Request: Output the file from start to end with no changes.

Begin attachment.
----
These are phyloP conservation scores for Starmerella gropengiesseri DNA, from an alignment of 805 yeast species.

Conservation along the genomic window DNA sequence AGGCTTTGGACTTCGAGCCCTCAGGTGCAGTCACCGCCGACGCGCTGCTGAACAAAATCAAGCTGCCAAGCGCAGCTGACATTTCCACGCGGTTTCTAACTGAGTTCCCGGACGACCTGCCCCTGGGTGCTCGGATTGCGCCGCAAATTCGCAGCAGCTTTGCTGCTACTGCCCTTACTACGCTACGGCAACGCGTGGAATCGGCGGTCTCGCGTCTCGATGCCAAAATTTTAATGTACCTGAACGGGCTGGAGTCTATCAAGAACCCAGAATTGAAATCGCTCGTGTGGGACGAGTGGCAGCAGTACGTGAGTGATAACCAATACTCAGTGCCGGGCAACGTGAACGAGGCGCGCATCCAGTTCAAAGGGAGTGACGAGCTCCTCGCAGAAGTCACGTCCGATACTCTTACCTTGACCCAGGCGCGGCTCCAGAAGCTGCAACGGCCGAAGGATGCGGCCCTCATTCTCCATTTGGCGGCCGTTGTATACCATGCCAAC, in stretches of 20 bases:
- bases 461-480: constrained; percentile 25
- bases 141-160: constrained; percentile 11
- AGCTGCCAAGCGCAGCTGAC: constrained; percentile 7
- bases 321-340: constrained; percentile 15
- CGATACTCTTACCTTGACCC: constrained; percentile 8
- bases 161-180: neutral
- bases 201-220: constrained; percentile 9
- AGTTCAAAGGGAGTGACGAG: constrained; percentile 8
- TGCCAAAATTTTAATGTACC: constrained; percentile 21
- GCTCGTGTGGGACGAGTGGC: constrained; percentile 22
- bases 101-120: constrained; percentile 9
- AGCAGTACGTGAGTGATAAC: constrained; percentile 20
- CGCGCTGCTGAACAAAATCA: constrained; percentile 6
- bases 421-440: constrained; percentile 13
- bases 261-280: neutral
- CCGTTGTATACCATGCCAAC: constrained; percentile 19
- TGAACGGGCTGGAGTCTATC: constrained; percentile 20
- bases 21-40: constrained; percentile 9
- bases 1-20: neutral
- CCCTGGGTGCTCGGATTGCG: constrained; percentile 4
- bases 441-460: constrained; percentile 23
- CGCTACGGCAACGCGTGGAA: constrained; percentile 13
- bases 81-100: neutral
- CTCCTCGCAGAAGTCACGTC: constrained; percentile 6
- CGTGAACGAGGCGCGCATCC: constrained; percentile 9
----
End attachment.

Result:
These are phyloP conservation scores for Starmerella gropengiesseri DNA, from an alignment of 805 yeast species.

Conservation along the genomic window DNA sequence AGGCTTTGGACTTCGAGCCCTCAGGTGCAGTCACCGCCGACGCGCTGCTGAACAAAATCAAGCTGCCAAGCGCAGCTGACATTTCCACGCGGTTTCTAACTGAGTTCCCGGACGACCTGCCCCTGGGTGCTCGGATTGCGCCGCAAATTCGCAGCAGCTTTGCTGCTACTGCCCTTACTACGCTACGGCAACGCGTGGAATCGGCGGTCTCGCGTCTCGATGCCAAAATTTTAATGTACCTGAACGGGCTGGAGTCTATCAAGAACCCAGAATTGAAATCGCTCGTGTGGGACGAGTGGCAGCAGTACGTGAGTGATAACCAATACTCAGTGCCGGGCAACGTGAACGAGGCGCGCATCCAGTTCAAAGGGAGTGACGAGCTCCTCGCAGAAGTCACGTCCGATACTCTTACCTTGACCCAGGCGCGGCTCCAGAAGCTGCAACGGCCGAAGGATGCGGCCCTCATTCTCCATTTGGCGGCCGTTGTATACCATGCCAAC, in stretches of 20 bases:
- bases 461-480: constrained; percentile 25
- bases 141-160: constrained; percentile 11
- AGCTGCCAAGCGCAGCTGAC: constrained; percentile 7
- bases 321-340: constrained; percentile 15
- CGATACTCTTACCTTGACCC: constrained; percentile 8
- bases 161-180: neutral
- bases 201-220: constrained; percentile 9
- AGTTCAAAGGGAGTGACGAG: constrained; percentile 8
- TGCCAAAATTTTAATGTACC: constrained; percentile 21
- GCTCGTGTGGGACGAGTGGC: constrained; percentile 22
- bases 101-120: constrained; percentile 9
- AGCAGTACGTGAGTGATAAC: constrained; percentile 20
- CGCGCTGCTGAACAAAATCA: constrained; percentile 6
- bases 421-440: constrained; percentile 13
- bases 261-280: neutral
- CCGTTGTATACCATGCCAAC: constrained; percentile 19
- TGAACGGGCTGGAGTCTATC: constrained; percentile 20
- bases 21-40: constrained; percentile 9
- bases 1-20: neutral
- CCCTGGGTGCTCGGATTGCG: constrained; percentile 4
- bases 441-460: constrained; percentile 23
- CGCTACGGCAACGCGTGGAA: constrained; percentile 13
- bases 81-100: neutral
- CTCCTCGCAGAAGTCACGTC: constrained; percentile 6
- CGTGAACGAGGCGCGCATCC: constrained; percentile 9